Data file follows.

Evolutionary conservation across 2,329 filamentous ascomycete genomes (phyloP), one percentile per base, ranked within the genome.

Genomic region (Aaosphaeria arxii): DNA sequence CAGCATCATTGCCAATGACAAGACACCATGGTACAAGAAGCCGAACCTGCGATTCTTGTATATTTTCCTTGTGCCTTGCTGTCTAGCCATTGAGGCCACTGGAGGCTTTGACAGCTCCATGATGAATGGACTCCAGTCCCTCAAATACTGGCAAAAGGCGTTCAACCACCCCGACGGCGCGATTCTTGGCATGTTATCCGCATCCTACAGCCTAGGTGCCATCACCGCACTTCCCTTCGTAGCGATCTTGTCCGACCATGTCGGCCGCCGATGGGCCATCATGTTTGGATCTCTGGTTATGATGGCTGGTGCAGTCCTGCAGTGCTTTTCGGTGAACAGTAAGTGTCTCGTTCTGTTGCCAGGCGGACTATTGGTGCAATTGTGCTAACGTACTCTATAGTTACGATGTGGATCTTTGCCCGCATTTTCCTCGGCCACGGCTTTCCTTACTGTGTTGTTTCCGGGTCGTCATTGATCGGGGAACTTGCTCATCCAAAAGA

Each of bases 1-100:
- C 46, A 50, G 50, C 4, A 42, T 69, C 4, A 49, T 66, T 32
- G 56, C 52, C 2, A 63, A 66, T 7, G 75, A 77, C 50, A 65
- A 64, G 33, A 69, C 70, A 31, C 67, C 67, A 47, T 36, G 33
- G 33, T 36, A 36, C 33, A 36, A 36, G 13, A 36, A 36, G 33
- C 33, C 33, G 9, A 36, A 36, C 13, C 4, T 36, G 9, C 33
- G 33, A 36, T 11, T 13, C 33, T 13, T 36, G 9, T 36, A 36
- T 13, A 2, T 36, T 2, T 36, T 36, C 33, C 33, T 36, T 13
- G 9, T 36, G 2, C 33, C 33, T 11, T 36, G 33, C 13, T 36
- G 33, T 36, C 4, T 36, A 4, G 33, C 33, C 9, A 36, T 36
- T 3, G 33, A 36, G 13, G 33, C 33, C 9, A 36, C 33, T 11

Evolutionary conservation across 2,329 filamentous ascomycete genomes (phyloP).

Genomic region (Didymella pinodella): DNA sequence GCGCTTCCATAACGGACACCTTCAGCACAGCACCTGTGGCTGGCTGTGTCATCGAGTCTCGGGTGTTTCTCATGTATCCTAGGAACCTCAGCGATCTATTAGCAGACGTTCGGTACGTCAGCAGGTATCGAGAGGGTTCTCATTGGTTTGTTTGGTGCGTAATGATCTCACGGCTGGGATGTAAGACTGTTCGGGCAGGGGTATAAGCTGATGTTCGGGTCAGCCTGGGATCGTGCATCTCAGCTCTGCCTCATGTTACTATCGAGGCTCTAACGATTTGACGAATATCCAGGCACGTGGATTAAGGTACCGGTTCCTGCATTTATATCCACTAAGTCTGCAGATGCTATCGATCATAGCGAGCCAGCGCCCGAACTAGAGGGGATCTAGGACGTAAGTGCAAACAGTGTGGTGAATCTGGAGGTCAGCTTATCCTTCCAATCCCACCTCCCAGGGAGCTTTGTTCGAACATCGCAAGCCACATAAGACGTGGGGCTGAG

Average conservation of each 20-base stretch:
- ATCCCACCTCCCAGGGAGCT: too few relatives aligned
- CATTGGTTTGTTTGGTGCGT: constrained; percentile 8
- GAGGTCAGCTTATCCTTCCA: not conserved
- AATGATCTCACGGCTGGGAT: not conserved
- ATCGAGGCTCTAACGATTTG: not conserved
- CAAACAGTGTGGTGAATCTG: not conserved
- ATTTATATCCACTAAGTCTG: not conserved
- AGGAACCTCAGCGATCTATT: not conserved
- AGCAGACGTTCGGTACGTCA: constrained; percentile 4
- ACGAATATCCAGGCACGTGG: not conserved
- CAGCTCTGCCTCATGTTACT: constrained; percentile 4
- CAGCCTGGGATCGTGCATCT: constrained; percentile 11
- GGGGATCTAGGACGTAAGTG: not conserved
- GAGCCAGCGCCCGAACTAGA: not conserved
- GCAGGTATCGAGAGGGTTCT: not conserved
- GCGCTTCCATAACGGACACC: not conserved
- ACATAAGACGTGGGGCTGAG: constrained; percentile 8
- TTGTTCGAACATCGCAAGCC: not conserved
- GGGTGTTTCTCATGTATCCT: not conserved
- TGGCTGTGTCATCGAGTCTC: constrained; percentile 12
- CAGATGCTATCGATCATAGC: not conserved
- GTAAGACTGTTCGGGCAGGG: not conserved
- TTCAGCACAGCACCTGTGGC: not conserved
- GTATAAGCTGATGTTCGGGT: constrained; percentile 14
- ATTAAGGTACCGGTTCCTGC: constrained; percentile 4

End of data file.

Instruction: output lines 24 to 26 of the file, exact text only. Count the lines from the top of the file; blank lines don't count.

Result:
- AGGAACCTCAGCGATCTATT: not conserved
- AGCAGACGTTCGGTACGTCA: constrained; percentile 4
- ACGAATATCCAGGCACGTGG: not conserved